Originally published January 7, 2018 @ 2:50 pm

Let’s say you run the same command on two remote servers and you want to compare the output. Here’s a quick example:


diff <(ssh -qtT server01 "sudo su - root -c 'fdisk -l 2>/dev/null | grep ^Disk'") <(ssh -qtT server02 "sudo su - root -c 'fdisk -l 2>/dev/null | grep ^Disk'")

I suggest using “vimdiff” for a more easy-to-read layout:
yum -y install vim

vimdiff <(ssh -qtT server01 "sudo su - root -c 'fdisk -l 2>/dev/null | grep ^Disk'") <(ssh -qtT server02 "sudo su - root -c 'fdisk -l 2>/dev/null | grep ^Disk'")

vimdiff_01

Here’s another vimdiff example that ignores white spaces and uses a small script to auto-close in three seconds. The /tmp/vimscript looks like this:

:sleep 3
:qa!

And the whole command is this:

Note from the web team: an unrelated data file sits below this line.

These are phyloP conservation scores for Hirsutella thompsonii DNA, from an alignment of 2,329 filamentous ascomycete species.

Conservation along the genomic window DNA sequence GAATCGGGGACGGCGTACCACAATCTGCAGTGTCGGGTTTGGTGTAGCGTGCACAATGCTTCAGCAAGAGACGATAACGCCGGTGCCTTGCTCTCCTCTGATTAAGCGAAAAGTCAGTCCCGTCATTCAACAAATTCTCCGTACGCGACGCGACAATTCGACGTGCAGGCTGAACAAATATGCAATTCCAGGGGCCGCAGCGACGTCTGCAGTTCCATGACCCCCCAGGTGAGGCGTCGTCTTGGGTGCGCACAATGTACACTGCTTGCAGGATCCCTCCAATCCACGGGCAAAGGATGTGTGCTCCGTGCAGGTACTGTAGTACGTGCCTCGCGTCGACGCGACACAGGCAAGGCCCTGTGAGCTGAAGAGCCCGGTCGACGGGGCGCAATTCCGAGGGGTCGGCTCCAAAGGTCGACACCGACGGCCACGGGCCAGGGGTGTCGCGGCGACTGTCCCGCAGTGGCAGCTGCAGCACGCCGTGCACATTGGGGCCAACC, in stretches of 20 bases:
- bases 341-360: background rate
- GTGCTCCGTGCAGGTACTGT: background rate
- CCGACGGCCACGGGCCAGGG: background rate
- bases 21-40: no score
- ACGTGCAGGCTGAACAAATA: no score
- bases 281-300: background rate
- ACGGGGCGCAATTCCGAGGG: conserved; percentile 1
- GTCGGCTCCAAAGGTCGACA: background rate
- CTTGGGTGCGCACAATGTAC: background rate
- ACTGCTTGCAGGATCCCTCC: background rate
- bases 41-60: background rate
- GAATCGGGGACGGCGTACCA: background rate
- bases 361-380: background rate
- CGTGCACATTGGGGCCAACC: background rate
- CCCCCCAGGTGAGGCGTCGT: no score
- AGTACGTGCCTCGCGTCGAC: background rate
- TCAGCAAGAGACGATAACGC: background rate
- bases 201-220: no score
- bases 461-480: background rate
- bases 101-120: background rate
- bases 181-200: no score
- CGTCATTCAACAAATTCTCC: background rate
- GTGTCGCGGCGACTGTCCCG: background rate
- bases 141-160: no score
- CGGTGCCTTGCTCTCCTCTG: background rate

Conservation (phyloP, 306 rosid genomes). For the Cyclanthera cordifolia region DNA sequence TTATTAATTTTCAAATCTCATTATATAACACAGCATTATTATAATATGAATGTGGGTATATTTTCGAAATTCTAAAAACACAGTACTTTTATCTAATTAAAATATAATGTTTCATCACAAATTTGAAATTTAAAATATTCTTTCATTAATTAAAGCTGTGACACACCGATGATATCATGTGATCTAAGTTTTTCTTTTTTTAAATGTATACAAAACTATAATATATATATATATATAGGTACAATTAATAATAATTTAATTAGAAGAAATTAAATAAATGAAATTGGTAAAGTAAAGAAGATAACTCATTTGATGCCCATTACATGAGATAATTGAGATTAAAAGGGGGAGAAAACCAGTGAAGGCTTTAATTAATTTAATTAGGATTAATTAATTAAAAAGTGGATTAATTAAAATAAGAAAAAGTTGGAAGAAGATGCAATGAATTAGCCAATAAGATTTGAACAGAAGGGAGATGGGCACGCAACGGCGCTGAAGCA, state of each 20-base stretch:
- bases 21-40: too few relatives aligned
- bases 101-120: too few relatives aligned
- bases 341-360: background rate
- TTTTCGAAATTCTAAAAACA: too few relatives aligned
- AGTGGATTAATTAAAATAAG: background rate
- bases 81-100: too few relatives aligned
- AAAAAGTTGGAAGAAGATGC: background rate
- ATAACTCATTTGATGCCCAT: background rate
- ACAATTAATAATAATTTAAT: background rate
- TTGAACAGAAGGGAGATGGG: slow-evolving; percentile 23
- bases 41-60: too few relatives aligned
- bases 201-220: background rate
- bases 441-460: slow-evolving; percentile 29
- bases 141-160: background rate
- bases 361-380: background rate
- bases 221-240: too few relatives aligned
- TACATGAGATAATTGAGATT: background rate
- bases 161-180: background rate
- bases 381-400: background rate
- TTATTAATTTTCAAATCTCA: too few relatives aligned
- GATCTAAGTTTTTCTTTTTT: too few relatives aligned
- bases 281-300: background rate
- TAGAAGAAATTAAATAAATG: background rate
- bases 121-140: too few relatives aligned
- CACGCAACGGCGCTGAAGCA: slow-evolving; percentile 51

vimdiff -c 'set diffopt+=iwhite' -s /tmp/vimscript <(ssh -qtT server2 "sudo su - root -c 'cat /etc/hosts'") <(ssh -qtT server1 "sudo su - root -c 'cat /etc/hosts'")

This may be useful if you need to do a quick visual comparison of multiple files. For example, find *.conf in /etc on server1 and compare them to equivalent files on server2:
for i in $(ssh -qtT server1 "sudo su - root -c 'find /etc -maxdepth 2 -type f -name "*\.conf"'" -mtime -7)
do
   vimdiff -c 'set diffopt+=iwhite' -s /tmp/vimscript <(ssh -qtT server1 "sudo su - root -c 'cat ${i}'") <(ssh -qtT server2 "sudo su - root -c 'cat ${i}'")
done